By Jeff Balke
By Aaron Reiss
By Angelica Leicht
By Dianna Wray
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By Camilo Smith
By Craig Malisow
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As the lead sportscaster at KHOU-TV during the height of the city's "Luv Ya Blue" passion for the Oilers, Patrick specialized in inane antics: wearing huge foam cowboy hats, painting himself Columbia Blue, taking part in any silly stunt that might get attention.
He opened a sports bar in Rice Village. He made outrageous comments. He was the toast of the town, or at least that portion of the town that appreciated idiotic gimmicks.
He was also, he says, leaving the station in between the 6 p.m. and 10 p.m. broadcasts each Wednesday night to attend services at the First Baptist Church.
"Church to me had been more pomp and circumstance.When I heard some of the Baptist preachers, I thought for the first time I was hearing someone speak to me about what was going on in my life," he says.
He considered quitting television to become a minister, but Bisagno warned him of the financial and personal sacrifices such a decision would create.
"He told me, 'Even if you are willing to make that sacrifice, we don't need more preachers; we need more Christians in the workplace; we need Christian politicians and business people and doctors and lawyers and broadcasters,' " Patrick says.
For all of his burning, though, Patrick's fervor started to ebb. "Preachers will tell you that's not unusual," he says. "I just became kind of a part-time Christian."
He also became a full-time bar owner, and not a very good one. KHOU had been purchased in 1984 by the Belo Corporation, owners of the staid Dallas Morning News. Unsure how receptive the new bosses would be to his flamboyant style, Patrick pushed for a long-term commitment as his contract came up for renewal.
The station manager refused to commit, and Patrick was out of television when his contract expired soon after.
He concentrated on Dan & Nick's Sports Bar in the Village, but he wasn't making much of a go of it. He had declared bankruptcy in 1986 and was struggling to reorganize and keep the place afloat in Houston's tanking oil-bust economy.
His first step on the path to radio Godliness came from a discussion held in the big toe of a foot-shaped swimming pool owned by a Tomball podiatrist.
The podiatrist had raised money from patients and friends and had purchased KTVT, a radio station in Tomball that broadcast from 700 AM on the dial. The station mostly aired big-band music, but the owners wanted Patrick to host a sports talk show from his bar.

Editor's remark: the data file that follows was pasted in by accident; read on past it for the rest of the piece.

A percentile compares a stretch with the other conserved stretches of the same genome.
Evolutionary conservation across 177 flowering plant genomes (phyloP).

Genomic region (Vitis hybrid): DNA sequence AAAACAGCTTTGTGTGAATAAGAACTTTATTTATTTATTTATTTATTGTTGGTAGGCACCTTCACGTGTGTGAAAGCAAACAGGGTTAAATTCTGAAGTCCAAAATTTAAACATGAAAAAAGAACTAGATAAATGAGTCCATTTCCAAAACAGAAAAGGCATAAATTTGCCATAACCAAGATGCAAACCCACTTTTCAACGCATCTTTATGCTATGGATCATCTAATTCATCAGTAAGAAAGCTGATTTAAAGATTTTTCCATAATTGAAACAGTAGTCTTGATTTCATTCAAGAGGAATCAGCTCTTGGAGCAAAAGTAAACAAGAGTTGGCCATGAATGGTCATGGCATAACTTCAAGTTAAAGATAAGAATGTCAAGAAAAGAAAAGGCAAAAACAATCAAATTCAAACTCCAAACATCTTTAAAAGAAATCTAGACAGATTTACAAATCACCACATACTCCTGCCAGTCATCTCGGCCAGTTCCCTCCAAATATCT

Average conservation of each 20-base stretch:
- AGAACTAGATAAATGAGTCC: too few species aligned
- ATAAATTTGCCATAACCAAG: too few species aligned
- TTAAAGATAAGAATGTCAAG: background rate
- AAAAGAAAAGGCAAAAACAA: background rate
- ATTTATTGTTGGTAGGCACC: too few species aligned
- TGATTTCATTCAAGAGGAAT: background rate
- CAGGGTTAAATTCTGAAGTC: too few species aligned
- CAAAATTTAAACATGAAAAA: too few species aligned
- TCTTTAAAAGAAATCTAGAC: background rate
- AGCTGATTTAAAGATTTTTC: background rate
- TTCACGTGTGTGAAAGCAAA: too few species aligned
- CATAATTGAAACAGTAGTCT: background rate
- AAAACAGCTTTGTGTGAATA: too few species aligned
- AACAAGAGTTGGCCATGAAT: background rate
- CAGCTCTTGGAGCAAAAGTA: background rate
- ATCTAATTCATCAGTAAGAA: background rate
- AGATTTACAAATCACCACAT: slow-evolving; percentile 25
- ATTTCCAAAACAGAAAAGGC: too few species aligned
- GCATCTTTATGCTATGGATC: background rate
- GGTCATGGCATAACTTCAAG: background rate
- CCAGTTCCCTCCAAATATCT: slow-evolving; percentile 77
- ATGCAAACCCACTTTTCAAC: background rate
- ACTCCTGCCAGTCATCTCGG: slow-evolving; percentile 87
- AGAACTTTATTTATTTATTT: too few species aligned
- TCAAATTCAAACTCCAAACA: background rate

A month after he took to the air in June 1987, Patrick says, he called the station to set up that day's show and no one answered. He soon discovered the station was deeply in debt to the IRS and a bank was seeking to repossess it.
Frantic investors "looked at me like a savior because they didn't know anything about radio, and I had been on radio and TV," he says. He convinced the investors and the podiatrist to drop lawsuits they had filed against each other, and the Federal Communications Commission appointed him to head the station, renamed KSEV, in a receivership status in August 1988.
A few months later, through a patron of the bar, Patrick came up with $1 million from a varied group of investors and purchased the station. The plan was to apply for a boost in signal power from the FCC and then sell the improved asset.
While trying to implement that strategy, they played syndicated programming from the Business Radio Network, Patrick did his sports show, and the station languished in obscurity, hardly able to be picked up at night, a seemingly amateurish operation headed by someone who appeared to have made an astoundingly bad career move by leaving his television gig.
All that changed early in 1989 when he got a phone call from a guy named Rush Limbaugh.
Limbaugh was trying to sell his radio show, without much success. Political talk radio was anathema to programmers at the time; they were certain they'd simply be pissing off half their listeners, who would move on down the dial.
In Houston, KPRC's talk lineup was dominated by Alvin Van Black, whose listeners called in about poor garbage service or how there's nothing good on TV, and TV weatherman Doug Johnson, who spent much of the day rhapsodizing about country biscuits or sea cruises he was hosting.
Limbaugh was offering his show to stations, who would let him sell some of the ad time each hour. No one was interested.
"What Rush was reduced to in those early days was contacting any [station] that was near a big city and getting on the air," Patrick says. "Tomball was near a big city. So I listened to the show and I liked it....I thought this guy was going to attract attention and it wouldn't cost me anything and I wouldn't have the boring Business Radio Network on all day."
Within six months, the tiny Tomball station was outdrawing its Houston rivals during Limbaugh's 11 a.m. to 2 p.m. time slot. "It was astonishing because we had no money to promote it, no billboards, no newspaper [ads]; no one had ever heard of our station."